NICTA spinoff and cloud technologies provider Yuruware has been sold for at least $10 million to South Carolina, US-based Unitrends
Yuruware sells technology to Unitrends for +10m
Mark Campbell, Unitrends chief strategy and technology officer, said it was “blown away” by what Yuruware had on offer.
While on holiday , Campbell was told that he had to “immediately talk to this exciting new company”. One phone call to Yuruware founder Anna Liu and the rest was history.
Campbell and Unitrends’ chief architect were in Sydney doing due diligence within weeks – and four days later – drew up a term sheet
“We were blown away not just by the software but by the team,” said Campbell
Another advantage was the proximity of more than 100,000 engineering students to research body NICTA’s Sydney offices, Mr Campbell said.
Yuruware provides cloud technologies for migration, monitoring and business continuity for Amazon Web Services and other public cloud systems, and the technology will be incorporated into the uni trends brand .
NICTA chief executive Hugh Durrant-Whyte -hopes to double the 10-person workforce by the end of the year with Ms Liu at the helm of Unitrends Australia.
Ms Liu will be hiring front-end user experience specialists to complement back-end distributed systems technology experts.
She hopes to ramp up its marketing efforts as Yuruware’s products are delivered online for a global audience.
The acquisition will form the basis for an Asia-Pacific push for Unitrends which operates in the US and Europe.
“We do very little sales here (but) in 12 months’ time we’re planning to move into Asia-Pacific,” Mr Campbell said.
Unitrends is part of Insight Venture Partners which has around $US8 billion under its belt.
Mr Campbell wasn’t specific about the size of Unitrends’ war chest but said the most common question from his board members was “what would you do with US$100m?”.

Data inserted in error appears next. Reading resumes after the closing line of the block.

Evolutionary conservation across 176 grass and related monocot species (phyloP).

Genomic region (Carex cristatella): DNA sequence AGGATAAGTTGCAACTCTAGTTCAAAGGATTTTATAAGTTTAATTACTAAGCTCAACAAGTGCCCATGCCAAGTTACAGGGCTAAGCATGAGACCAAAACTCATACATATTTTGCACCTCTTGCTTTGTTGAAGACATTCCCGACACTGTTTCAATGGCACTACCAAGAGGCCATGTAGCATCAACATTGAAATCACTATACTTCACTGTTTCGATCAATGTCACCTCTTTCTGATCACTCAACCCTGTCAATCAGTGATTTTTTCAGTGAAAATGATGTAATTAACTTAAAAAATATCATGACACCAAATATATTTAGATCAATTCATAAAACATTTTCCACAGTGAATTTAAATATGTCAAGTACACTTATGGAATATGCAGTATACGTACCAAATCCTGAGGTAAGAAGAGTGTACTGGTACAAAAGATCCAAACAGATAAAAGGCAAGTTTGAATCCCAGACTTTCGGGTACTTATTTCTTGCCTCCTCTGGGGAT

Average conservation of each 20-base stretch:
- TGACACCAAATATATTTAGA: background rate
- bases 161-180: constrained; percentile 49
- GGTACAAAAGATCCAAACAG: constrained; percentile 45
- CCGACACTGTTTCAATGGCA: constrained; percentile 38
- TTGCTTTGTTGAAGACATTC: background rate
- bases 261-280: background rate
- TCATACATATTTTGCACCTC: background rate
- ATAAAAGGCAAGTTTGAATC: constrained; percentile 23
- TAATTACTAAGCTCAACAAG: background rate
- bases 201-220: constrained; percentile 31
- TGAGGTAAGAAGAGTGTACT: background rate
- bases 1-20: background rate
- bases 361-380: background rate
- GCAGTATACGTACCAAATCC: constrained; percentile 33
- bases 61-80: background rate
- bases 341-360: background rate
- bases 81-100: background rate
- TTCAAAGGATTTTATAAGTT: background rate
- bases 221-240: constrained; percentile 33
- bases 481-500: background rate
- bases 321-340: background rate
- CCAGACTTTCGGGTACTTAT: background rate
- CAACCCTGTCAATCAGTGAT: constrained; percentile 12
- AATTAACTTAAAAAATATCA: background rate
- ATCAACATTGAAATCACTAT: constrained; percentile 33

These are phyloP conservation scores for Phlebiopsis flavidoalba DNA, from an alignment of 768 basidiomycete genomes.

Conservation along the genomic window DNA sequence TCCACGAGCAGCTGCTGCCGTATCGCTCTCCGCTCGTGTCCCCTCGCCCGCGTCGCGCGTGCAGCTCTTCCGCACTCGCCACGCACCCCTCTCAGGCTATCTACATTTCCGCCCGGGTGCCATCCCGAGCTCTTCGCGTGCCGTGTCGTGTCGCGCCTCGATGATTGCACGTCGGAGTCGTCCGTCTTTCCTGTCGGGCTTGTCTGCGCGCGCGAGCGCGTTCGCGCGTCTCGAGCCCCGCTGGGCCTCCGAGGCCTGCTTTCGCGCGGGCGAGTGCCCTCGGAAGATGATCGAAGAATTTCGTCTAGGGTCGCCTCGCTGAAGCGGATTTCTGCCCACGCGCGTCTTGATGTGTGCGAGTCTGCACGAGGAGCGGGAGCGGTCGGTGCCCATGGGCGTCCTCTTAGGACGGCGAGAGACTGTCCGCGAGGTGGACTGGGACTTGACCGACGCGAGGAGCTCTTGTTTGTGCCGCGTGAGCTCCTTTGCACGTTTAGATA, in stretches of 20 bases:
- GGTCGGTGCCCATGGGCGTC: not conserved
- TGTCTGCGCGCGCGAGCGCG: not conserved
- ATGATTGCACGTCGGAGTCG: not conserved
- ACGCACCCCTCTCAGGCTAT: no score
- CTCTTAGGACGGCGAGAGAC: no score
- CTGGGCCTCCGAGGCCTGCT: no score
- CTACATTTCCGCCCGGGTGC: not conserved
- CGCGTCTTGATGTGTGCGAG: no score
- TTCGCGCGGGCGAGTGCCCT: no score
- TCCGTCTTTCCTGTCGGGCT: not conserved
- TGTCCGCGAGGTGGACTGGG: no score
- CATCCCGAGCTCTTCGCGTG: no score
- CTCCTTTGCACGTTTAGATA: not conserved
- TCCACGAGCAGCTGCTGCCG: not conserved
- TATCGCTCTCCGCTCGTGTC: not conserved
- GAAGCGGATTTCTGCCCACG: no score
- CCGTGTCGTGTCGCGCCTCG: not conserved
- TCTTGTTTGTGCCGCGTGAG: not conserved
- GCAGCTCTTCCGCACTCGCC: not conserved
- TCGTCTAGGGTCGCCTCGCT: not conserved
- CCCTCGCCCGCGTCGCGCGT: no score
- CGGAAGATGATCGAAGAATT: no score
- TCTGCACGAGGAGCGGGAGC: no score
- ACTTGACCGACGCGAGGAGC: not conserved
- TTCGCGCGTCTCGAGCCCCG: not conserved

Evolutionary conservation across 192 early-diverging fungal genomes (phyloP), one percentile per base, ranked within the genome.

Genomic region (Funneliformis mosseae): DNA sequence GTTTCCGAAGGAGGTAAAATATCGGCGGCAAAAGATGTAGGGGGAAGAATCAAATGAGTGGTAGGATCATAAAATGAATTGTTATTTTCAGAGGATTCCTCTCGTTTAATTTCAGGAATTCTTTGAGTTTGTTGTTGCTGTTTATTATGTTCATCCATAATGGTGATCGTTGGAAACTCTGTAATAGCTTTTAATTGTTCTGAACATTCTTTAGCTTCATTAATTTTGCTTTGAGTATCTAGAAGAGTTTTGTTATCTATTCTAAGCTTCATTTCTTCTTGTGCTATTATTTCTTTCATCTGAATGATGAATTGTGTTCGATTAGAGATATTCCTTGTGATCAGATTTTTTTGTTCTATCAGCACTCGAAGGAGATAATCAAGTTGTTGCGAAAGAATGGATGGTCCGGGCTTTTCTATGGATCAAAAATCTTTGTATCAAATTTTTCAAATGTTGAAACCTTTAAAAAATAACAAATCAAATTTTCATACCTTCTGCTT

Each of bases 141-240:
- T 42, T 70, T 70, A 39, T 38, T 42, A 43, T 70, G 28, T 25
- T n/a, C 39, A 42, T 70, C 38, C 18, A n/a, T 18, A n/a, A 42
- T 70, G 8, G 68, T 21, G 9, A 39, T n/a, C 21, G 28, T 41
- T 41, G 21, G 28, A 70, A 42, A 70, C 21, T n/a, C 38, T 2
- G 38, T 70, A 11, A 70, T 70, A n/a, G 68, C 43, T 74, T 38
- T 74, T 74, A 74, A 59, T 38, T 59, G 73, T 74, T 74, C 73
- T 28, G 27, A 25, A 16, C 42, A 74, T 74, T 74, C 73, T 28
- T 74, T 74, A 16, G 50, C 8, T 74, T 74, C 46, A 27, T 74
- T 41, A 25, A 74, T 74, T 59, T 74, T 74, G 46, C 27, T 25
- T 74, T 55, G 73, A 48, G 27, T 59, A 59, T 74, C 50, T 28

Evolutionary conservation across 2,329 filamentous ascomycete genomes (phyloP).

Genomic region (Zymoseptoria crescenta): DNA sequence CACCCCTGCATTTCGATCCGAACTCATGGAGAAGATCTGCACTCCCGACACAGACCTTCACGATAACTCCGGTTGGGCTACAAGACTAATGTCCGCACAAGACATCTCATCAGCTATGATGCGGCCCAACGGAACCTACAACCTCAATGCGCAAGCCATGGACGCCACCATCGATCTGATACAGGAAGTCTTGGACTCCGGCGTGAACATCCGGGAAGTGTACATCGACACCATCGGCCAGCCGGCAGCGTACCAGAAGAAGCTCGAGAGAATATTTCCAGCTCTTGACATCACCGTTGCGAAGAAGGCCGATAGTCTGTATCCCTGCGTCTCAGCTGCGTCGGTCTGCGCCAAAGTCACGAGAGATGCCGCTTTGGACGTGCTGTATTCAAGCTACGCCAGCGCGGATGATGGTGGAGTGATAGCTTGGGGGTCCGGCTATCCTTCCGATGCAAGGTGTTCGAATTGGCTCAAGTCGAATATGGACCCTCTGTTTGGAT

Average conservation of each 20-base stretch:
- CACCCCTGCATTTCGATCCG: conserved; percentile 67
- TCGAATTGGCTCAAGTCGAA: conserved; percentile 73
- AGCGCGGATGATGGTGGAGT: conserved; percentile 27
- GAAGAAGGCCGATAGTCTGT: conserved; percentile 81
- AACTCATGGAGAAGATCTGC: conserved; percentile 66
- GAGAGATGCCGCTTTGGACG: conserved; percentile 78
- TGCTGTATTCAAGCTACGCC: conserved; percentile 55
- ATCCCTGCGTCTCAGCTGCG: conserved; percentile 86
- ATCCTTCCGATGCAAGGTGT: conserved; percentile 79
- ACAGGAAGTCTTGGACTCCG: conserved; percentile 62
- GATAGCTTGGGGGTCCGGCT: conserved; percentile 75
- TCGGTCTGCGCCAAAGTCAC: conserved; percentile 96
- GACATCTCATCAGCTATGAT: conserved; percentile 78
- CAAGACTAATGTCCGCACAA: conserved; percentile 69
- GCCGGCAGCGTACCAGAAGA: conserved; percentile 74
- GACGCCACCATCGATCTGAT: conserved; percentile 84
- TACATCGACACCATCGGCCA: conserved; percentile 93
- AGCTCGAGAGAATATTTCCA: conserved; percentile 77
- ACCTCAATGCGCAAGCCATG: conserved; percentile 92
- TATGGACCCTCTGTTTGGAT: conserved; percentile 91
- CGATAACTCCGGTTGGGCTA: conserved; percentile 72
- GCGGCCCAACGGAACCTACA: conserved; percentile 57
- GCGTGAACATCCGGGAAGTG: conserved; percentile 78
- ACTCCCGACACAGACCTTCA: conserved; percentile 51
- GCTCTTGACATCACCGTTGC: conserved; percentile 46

“Our ability to identify and acquire is our limiting factor, not the amount of funds,” he said.
Mr Campbell wasn’t specific on the types of companies on his list but other areas that would complement Unitrends’ technology stack were “almost infinite”.
Organisations that offer software-defined networking, big data and endpoint security solutions would immediately catch his eye.
NICTA broadband and the digital economy director Terry Percival said the deal was a validation of its researchers and commercialisation model for creating spinout companies.
Ivan Kaye from BSI says, it actually validates the value prop of large corporates and superfunds to back the likes of NICTA, incubators and startups – and these companies should take over the
federal and state government has previously provided
Telstra and NICTA this week announced a five year arrangement that will see researchers from both sides work on security, privacy, smart network planning and future media delivery as part of a multi-million dollar scheme.
Government will still provide funding for value adding to these companies and retrospective rebates and concessions such as the r and d tax incentive and export market development grants.
If you would like access to these grants – contact Marcus Webb of BSI Innovations